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The Firearms Act 1973 (WA) defines several offences, including the misuse, illegal ownership, and improper storage of firearms. If you do not follow its terms, the police may confiscate your weapons and you may be prosecuted for firearms offences. Your weapons license might be revoked as well.
If an individual is convicted in a Western Australian court for a firearms offence, the offence will show up as a disclosable court outcome (DCO) on a Western Australian Criminal History Check result.
Several general weapons offences are included in Section 23 of the Firearms Act 1973 (WA).
These are some of the offences:
Fines and jail terms are often imposed for the inappropriate use, ownership, and storage of a firearm or weapon. On the other hand, these accusations often pertain to items you would not have considered weapons, such as a knife or a shattered bottle.
Possessing, purchasing, selling, or carrying guns without a license is illegal. In situations involving the unlawful sale of more than three guns, a conviction for this crime may result in a sentence of up to 14 years in jail as per Section 19 of the Firearms Act 1973 (WA).
However, possessing, purchasing, selling, or carrying guns while holding a firearms license that has expired but is renewable is a minor offence and is punished by a fine of up to $2000.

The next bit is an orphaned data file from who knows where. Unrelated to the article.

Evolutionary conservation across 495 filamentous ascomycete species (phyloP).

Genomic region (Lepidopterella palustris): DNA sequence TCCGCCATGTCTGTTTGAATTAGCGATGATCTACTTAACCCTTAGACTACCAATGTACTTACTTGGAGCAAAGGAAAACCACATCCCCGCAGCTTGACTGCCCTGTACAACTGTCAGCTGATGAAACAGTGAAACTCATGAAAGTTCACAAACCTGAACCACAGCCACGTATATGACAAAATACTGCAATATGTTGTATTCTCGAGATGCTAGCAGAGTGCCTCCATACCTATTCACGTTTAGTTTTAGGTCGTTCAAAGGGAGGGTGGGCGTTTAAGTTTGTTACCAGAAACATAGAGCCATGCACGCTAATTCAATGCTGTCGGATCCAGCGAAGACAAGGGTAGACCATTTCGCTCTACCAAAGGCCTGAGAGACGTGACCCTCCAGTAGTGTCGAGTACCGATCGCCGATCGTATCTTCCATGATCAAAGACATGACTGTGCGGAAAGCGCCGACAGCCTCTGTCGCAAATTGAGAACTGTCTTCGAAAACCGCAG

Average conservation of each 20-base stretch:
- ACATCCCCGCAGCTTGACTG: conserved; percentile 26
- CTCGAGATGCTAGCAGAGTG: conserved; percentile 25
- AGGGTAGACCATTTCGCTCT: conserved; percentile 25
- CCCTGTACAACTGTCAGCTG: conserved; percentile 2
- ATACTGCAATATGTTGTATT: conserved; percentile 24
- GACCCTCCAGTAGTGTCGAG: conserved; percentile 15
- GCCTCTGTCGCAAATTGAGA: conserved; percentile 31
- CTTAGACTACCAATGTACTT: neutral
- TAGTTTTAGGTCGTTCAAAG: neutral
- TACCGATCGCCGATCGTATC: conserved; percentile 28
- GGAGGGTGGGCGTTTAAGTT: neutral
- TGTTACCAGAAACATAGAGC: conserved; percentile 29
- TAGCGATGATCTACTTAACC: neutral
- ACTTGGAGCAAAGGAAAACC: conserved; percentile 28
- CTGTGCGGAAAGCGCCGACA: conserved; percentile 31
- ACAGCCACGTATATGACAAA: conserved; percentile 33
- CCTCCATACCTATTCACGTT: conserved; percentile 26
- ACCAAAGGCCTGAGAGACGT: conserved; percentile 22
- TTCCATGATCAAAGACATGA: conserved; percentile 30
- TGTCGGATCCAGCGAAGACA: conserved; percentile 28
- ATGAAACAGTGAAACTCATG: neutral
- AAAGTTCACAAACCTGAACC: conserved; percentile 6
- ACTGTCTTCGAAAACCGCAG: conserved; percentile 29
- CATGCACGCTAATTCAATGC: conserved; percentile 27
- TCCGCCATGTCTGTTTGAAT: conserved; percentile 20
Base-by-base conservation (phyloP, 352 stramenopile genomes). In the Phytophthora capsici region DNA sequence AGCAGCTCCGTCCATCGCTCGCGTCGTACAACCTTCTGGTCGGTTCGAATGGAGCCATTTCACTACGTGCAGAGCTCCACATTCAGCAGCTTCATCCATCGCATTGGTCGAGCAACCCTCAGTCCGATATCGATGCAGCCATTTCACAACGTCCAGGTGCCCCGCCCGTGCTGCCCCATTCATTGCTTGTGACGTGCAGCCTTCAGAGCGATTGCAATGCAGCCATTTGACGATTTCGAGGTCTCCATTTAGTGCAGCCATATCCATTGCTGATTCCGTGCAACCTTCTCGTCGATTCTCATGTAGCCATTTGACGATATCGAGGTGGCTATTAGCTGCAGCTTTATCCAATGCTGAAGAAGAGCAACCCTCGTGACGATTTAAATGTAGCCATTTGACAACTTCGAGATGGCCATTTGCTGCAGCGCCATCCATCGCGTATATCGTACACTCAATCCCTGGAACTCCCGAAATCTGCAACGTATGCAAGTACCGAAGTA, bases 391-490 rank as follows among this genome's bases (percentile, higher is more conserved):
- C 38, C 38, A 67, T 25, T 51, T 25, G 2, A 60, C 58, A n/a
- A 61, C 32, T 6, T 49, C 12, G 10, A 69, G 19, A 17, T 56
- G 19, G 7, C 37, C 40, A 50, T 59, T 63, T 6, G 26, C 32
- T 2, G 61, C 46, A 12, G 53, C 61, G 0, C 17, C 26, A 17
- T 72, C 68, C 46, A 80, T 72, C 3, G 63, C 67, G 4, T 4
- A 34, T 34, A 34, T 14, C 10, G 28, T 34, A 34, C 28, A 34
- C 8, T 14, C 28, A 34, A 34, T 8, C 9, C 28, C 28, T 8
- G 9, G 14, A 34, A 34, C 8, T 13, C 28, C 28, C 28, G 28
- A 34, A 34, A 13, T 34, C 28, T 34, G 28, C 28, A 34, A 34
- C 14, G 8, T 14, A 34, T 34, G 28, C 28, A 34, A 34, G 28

A person with a firearms licence must guarantee that all weapons are kept per Schedule four of the Firearms Regulations 1974 (WA). The Schedule mandates that weapons be kept in a steel cabinet that is not less than 2mm thick, lockable, and fastened to two or more fixed objects from the inside.
It is illegal for a person in charge of a weapon to fail to provide and utilize suitable storage facilities or to conform to security standards for the storage of a firearm, according to Section 23(9) of the Firearms Act 1973 (WA). A $2,000 is the maximum punishment for a first offence, and a fine of $4,000 or a year in jail is the jail term for a second or subsequent offence.
The police may use a Weapons Infringement to prosecute the broad firearms offences outlined above. It implies that you will be fined on the spot by the cops. You will not have to appear in court and have a criminal record if you pay the total amount of the penalty on time. Thus, the police have the option to issue a Firearms Infringement or take the offender to court.
If you get a Firearms Infringement and do not feel you are liable for the offence, you may ask Licensing Services to have the case heard by a court.
In Western Australia, illegally possessing prohibited guns may result in a variety of penalties.
A person who the court finds guilty of possessing a prohibited weapon or arranges for prohibited weapons to be brought into the state of WA or manufactures, sells, or supplies a prohibited weapon is guilty of this offence. If found guilty of this crime, a person is liable to imprisonment for up to 3 years.